An example of the way I run my household is chronicled in Laura Joffe Numeroff’s book, If You Give a Mouse a Cookie. For those unfamiliar with Numeroff, the picture book is a story about a little boy who offers a cookie to a precocious visiting mouse, which sets off a chain reaction of events.
When I wake up in the morning, sit on the couch, and read the newspaper, my sons, like the mouse in the Numeroff story, decide they want milk. When I try to ignore them, it gets difficult to concentrate on the newspaper in front of me because both boys sit two inches from my face and repeat, “I want milk” no less than twenty times without taking a breath. So I get up and walk toward the kitchen.
On my way, I notice that the man of the house has, once again, mistaken the couch for a clothes hamper, and I pick his shirts off the cushions and arms of the sofa and head into the bedroom to drop them in their proper place.
When I see our hamper spilling over with clothes, I’m reminded that I need to do laundry, so I walk to the washroom to get a basket for our dirty clothes. At the door of the utility room, which is in the boys’ bathroom, I notice my little Hansels have left me a path of clothes, instead of pebbles, that lead from just outside the door to the bathtub. I pick up shoes, socks, pants, shirts, and, finally, underwear and then walk into the boys bedroom to deposit their clothes in baskets, and I notice that their beds are unmade.
I start to straightened up, and as I pull off the linens from the mattresses, I notice a pile of superheroes at the foot of each bed, so I collect all the action figures and walk to the playroom to drop them in a toy box.
When the boys see me walk by, they ask for their milk. I set the toys on the floor in the living room and walk into the kitchen once again. I search inside the cabinets for two plastic cups. I don’t find any because every plastic cup we own is either dirty and sitting inside the kitchen sink or lost in back of the station wagon.
As I open the dishwasher to load the dirty dishes, I find clean dishes inside. When the boys ask for milk again, in a panic, I root out two plastic bowls. The bowls are tall enough to pass as cups and, more importantly, are clean.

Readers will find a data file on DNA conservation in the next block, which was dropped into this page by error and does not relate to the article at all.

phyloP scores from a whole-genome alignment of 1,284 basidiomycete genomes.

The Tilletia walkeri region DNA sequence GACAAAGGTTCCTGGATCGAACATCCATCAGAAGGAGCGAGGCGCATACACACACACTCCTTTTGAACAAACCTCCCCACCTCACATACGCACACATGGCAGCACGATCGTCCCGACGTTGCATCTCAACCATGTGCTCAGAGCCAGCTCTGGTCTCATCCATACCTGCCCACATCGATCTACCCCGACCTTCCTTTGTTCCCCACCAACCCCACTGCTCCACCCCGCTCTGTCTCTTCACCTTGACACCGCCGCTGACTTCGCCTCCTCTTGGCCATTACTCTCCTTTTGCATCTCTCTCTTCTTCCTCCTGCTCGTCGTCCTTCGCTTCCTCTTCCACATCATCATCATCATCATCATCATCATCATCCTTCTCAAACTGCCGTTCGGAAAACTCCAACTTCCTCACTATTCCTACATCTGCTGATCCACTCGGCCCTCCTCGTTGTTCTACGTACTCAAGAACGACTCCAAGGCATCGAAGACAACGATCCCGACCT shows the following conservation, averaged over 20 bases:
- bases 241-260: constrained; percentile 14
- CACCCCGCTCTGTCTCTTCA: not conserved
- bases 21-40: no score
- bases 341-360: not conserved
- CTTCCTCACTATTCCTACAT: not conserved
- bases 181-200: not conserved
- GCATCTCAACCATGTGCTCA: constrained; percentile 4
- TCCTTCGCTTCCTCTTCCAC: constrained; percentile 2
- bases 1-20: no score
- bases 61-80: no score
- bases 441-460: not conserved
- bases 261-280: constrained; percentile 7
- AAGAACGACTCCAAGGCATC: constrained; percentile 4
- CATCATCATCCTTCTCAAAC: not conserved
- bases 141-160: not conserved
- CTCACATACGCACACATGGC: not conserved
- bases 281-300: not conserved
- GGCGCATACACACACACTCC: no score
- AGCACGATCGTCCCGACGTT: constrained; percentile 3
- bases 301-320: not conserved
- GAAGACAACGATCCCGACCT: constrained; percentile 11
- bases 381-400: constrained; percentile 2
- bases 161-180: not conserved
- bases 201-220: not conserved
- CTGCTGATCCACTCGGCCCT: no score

I open the refrigerator to get the milk and am slapped with an odor similar to what a dead armadillo smells like after lying on Highway 79 for a week during a Central Texas summer.
I find what looks like molded armadillo inside a plastic container and set it on the counter, because the boys are still screaming for their milk. I pour the milk into the clean bowls and take them to my sons who have wadded up the newspaper I was reading into small balls.
I hand them both their milk and the oldest says, “Uh, Mama, these are bowls, not cups.”
“Look what you’ve done to my newspaper!” I bark then add, “Pretend you’re a dog.”
For the first time ever, this child does as he’s told and he laps up his milk with all the neatness of a puppy getting a bath. His younger brother, never one to miss an opportunity to act like a canine, follows suit. They drench their pajamas and the crumpled newspaper I had started to read.
So I sit down and take stock of my meandering. I realize that I won’t read the newspaper this morning, I haven’t washed our clothes, or made the boys’ beds, or picked up the toys off the floor, or emptied the dishwasher, or cleaned the kitchen sink. And like the boy in Numeroff’s book, I’m exhausted. I try to figure out why nothing got done this morning, and I’m baffled because I know I’ve been busy and can’t figure out why my house smells like a dead armadillo.
QUESTION and CHALLENGE: Do you motherander? We want to hear your funniest example in the comments below!
Milk image: FreeDigitalPhotos.net